Perhaps the greatest actress he shared the screen with. Their extremely ambiguous relationship in Michael Cimino’s epic is portrayed through subtle gestures from both actors – a sublime work of minimalist naturalism. It’s up to the viewer to catch the short, clumsy glances Michael (De Niro) exchanges with the bridesmaid during the wedding, his shyness and her blushing cheeks, culminating with the incredibly awkward “sex scene” (is it really sex?) in the motel, when a traumatized Michael takes the place of his best friend Nick (Christopher Walken) in Meryl Streep’s bed. Superb interpretation on both parts of two individuals crushed by the tragedies of their time – the war, the immigrant culture, the declining industry, etc. However, if you want my personal take on this, the true love story in The Deer Hunter is clearly between Mike and Nicki, as there’s a not-so-hidden homoerotic tension pervading the whole film.  Is Mike looking at Linda (Meryl Streep) or Nicky during the ball? How deep is Michael’s declaration, “I love you Nick” before the fatal Russian roulette game? Why is Michael single when he’s clearly the leader of the pack, the alpha male? Perhaps the brusque “faggot” taunts of Stan (John Cazale) have some grounding in reality.

There’s a happy-end to Bob and Meryl’s partnership though: in 1984 they were reunited for Falling In Love, a Christmassy romcom that nobody seems to have seen (I definitely haven’t) and that I won’t analyse since it may well destroy my whole thesis on Bobby and the second sex…

Cathy Moriarty (Vicky La Motta in Raging Bull)

Simply an iconic performance by Cathy Moriarty, which she unfortunately never managed to repeat. Her smooth legs paddling in the swimming pool, her ruby lips kissing Jake’s post-fight bruises, her defiant pout in the club as she’s surrounded by small-time mobsters – she’s the absolute ghetto Lolita, worshipped as much as brutalised, a staggering beauty perfectly captured by Michael Chapman’s sensual black and white photography. You almost understand her husband’s pathological jealousy. And she’s obviously the object of one of Bob’s greatest lines.

Sharon Stone (Ginger in Casino)

Undoubtedly Sharon Stone’s greatest achievement, and in my humble opinion the actress that gave De Niro his best workout. She’s close to stealing every scene she’s in– no mean feat when you’re surrounded by such scenery-chewers as Robert De Niro, Joe Pesci and James Woods. There’s something truly heartbreaking in this visceral story of unrequited love, something reminiscent of The Great Gatsby, but in the desert. You cannot help but feel for Ace Rothstein when he’s sitting in his car discussing his wife’s latest betrayal with Nicky Santoro (Pesci), repeating like a mantra between his clinched jaws “she drives me fucking crazy… she drives me fucking crazy!”. From the love at first sight moment filmed like a western gunfight foreshadowing what their life together will be (she’ll blow the money in the air, he’ll pay for the privilege of her company) to the paroxystic marital fights, it’s all acting greatness. And this time, you can’t fault Bob’s character – the poor sod just fell in love with the cruelest hooker ever. “Greedy bitch!”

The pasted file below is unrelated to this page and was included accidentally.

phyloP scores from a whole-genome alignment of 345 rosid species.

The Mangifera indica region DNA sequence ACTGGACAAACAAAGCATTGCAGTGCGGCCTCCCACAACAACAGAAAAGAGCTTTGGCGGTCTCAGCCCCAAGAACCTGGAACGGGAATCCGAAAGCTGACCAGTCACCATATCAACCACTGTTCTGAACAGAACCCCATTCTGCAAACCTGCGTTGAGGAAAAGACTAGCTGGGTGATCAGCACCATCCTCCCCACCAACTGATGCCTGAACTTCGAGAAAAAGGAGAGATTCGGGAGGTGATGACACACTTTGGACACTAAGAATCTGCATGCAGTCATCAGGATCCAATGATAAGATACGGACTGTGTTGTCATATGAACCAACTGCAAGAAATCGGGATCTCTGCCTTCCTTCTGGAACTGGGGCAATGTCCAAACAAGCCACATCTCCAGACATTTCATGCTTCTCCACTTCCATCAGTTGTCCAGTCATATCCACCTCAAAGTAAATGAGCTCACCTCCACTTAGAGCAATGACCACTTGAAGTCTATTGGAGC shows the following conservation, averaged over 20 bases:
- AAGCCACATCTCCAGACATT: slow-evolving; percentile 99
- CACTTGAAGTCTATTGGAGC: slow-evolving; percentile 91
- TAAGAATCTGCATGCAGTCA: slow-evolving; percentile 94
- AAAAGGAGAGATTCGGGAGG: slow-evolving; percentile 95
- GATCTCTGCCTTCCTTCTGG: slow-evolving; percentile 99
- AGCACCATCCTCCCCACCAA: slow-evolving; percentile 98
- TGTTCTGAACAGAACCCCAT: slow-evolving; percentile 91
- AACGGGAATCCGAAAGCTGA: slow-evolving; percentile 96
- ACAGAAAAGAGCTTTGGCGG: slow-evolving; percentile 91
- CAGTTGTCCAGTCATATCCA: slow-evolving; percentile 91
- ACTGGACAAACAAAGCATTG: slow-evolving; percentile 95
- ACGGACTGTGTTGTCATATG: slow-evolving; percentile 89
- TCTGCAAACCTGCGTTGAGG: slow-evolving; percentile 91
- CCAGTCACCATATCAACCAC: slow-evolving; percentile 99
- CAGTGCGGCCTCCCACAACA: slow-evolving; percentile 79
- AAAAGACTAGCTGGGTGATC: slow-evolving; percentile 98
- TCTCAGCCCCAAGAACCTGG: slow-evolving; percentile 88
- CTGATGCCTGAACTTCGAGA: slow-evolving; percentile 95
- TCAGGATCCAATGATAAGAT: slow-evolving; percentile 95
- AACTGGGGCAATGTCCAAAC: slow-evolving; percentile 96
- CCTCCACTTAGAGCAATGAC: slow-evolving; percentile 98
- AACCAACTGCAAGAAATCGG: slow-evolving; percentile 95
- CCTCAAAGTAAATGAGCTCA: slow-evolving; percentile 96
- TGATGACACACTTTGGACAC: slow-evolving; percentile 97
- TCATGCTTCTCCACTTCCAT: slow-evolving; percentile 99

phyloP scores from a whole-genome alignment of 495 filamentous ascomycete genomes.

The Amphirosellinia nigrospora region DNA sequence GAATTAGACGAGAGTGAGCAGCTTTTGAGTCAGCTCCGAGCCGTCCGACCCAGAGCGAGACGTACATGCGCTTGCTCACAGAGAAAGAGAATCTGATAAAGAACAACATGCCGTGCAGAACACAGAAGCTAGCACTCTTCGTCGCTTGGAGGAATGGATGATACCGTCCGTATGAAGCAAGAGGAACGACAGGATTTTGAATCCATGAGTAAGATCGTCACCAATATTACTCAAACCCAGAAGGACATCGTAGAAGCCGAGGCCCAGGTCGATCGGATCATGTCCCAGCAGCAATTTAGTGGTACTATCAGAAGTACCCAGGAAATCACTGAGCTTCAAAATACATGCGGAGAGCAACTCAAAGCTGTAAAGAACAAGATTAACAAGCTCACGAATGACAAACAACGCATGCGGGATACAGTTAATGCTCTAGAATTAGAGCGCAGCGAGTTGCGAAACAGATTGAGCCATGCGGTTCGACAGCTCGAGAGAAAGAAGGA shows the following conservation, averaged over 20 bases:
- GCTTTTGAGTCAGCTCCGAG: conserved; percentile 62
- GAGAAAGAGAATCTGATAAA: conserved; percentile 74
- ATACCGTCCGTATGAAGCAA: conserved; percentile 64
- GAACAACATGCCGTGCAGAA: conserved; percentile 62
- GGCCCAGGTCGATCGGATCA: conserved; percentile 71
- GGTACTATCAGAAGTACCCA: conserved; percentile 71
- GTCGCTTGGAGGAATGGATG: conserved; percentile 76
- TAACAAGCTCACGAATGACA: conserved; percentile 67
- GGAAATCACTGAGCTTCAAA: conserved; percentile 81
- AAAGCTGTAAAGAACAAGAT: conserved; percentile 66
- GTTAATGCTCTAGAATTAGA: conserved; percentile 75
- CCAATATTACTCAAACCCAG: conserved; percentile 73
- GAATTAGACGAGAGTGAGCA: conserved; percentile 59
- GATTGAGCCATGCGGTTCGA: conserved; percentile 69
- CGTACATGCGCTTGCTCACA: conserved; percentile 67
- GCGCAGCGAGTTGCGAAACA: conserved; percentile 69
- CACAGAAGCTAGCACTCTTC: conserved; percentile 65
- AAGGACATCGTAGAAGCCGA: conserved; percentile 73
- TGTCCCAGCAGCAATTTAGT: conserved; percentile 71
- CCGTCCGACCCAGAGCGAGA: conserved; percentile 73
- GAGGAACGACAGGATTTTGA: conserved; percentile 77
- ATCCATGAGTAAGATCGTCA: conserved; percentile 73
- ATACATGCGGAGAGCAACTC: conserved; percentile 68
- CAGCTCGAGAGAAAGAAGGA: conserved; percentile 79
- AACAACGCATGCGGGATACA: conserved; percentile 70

Amy Brenneman (Eady in Heat)

Remember this folks, Bob De Niro doesn’t chat women up. That’s their job.

And of course, the 30 seconds rule… once again, the impossibility to love or be loved.

5 shades of evil

After this verbose passage of undergrad diarrhea, I thought I could nonchalantly throw your way a hastily made diagram of Bobby’s degrees of evilness, from devil to deviant. He did play his fair share of strangling-you-with-the-phone-cord gangsters and other jolly psychopaths, but here are the ones you definitely don’t want to fuck with:

5 great lines that are neither “you talking to me” nor “you fucked my wife”

“A mook? What’s a mook?[…] You can’t call me a mook.” – Mean Streets (1973)

“Stanley, see this? This is this. This ain’t something else. This is this. From now on, you’re on your own.” – The Deer Hunter (1978)

“A man becomes preeminent, he’s expected to have enthusiasms. Enthusiasms, enthusiasms… What are mine? What draws my admiration? What is that which gives me joy? Baseball!” – The Untouchables (1987)

Mike, I don’t get laid. I make love.” – Mad Dog and Glory (1993)

“What have you been doin’ all these years? – I’ve been going to bed early.” – Once Upon A Time In America (1984)

Alarming Movie Haircut: Jacknife

The unspeakable horror of the mullet and trucker hat combo.

"Razor Ramon called. He wants his hair back."

Bobby D’s films that you probably haven’t seen and definitely shouldn’t